Yeah, I would say all 3 have different strengths and weaknesses. I enjoyed all 3 in different ways.
- Dope ass map that came with it. So good.
- I love the systems. How you could create and combine spell effects. Made me feel like I was hacking the game systems and breaking them.
- Exploration was incredible. Such a strange wonderful landscape.
- Terrible combat. Possibly the least satisfying first person melee combat in any game I’ve ever played. Limp press left mouse button to swing sword, then hold, then let go of left mouse button. Yuck.
- After you “hack the game systems” (which felt awesome), the game was super easy, barely an inconvenience. So easy that I got bored. So after about 23 hours or so of gameplay, I felt like there was no challenge left in the game at all, and I stopped playing because even the exploration started feeling meaningless since nothing pushed back at me, nothing was dangerous anymore.
- Much better melee combat than Morrowind on Xbox 360, could block with the shield on left trigger, and swing sword with the right trigger. When the enemy banked into your shield blocking arm you felt it through the controller. Satisfying. (PC version still had the limp mouse button interface for melee. Lame.)
- Even though the world exploration had you looking at a more generic fantasy landscape than Morrowind, they had a lot of unique things to find throughout the world. There was a quest where you could get lost inside a painting. There was a quest in which you got trapped inside a frozen landscape looking for bigfoot. There was all these Oblivion gates that opened up that basically took you to a hellscape. There were so many unique places to go, I felt it made up for the more generic landscape. You never knew where you would find the next unique quest that could take you to some kind acid trip or other thing.
- As long as you didn’t “hack the system” this time by building a chameleon suit for yourself, the combat stayed challenging for much longer than Morrowind.
- Generic landscape, no unique WTF looking landscapes and cities like Morrowind.
- Could make a chameleon suit that broke the game systems and made you invincible pretty much
- The level scaling made it so that whatever you fought kind of was a similar level to you, which gave a feeling that you never really grew stronger, even though you did.
- Eventually you gained enough equipment through quests that just like with Morrowind, you were strong enough to beat anything, and exploration felt meaningless again. But it happened pretty late in the game this time.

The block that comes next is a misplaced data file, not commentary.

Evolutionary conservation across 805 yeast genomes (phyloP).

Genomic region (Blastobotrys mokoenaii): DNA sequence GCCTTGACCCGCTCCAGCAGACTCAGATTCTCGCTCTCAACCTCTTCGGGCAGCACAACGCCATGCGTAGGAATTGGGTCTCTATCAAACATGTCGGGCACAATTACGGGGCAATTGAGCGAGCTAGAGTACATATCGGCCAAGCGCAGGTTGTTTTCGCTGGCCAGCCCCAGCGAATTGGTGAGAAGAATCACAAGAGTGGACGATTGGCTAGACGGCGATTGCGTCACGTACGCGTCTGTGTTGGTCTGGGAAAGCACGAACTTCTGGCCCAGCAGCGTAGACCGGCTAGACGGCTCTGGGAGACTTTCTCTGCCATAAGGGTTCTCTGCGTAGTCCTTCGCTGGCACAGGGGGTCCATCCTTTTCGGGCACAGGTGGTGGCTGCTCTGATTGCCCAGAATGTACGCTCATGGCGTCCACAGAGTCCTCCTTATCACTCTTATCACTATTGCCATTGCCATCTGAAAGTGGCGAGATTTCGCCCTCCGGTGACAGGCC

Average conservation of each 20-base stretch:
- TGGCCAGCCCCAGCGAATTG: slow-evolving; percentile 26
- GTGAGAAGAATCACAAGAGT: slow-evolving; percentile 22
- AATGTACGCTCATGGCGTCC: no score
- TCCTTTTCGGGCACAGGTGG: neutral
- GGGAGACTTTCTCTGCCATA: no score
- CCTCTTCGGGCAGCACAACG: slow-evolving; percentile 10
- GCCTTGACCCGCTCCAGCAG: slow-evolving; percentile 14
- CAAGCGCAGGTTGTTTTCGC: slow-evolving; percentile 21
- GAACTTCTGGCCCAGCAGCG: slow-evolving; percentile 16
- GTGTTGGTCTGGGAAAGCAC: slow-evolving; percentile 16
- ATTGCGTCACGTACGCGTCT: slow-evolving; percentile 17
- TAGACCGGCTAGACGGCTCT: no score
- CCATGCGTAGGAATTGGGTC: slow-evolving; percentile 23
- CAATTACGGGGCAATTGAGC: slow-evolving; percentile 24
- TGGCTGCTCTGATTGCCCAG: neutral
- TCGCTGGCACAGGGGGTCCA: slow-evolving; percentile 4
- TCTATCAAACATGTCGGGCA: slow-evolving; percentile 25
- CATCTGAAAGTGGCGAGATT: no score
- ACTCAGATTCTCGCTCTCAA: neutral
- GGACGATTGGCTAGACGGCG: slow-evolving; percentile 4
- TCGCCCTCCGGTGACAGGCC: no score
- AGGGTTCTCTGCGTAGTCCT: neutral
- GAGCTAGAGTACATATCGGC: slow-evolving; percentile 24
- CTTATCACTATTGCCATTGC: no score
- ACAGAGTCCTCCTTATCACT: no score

- It felt more limiting than even Morrowind that you had do something in order to improve it. So you had to constantly run and jump everywhere to improve athletics, etc.
- Unlike Morrowind, the world was more broken up, and you couldn’t fly, you couldn’t experiment with spells to the same extent.
- Much improved melee combat on the controller than even Oblivion. You could now do power attacks and a couple of other moves that improved on the controller melee combat system of Oblivion. Plus you could use the excellent controller controls even on PC. (Still included support for limp mousebutton melee combat).
- New system where you leveled up, you didn’t have to only improve the things you had been doing, could improve other skills. Could get perks. Made for much more interesting leveling.
- Hard difficulty was really well balanced. I played for over 120 hours, longer than Oblivion. I only saw 60% of the world, maybe less, and it was still challenging.
- Much better scaling system so that it only scaled monsters when you first went to an area. So you could still have monsters that were very weak to you later, or monsters that were really strong, and yet, it was still an open world where you could go anywhere.
- Exploration excellent as usual, with a combination of interesting landscapes like in Morrowind, and some unique quest places like in Oblivion
- Like the other two, still had weak animations and character looks and faces and such.
- Landscape wasn’t as interesting as Morrowind, unique places weren’t as unique as Oblivion’s quests.
- Yes, game systems were even better, and you couldn’t break the game systems but that also meant that it felt less thrilling.
I personally would love to explore Morrowind with Skyrim’s systems, if that’s possible. I’m not sure if that’s possible all around. I remember exploring some places in Morrowind using a levitation spell and extended levitation to get into some places where you couldn’t go on foot.
But I could totally see how Oblivion could be someone’s favorite. Or Morrowind. Or Skyrim.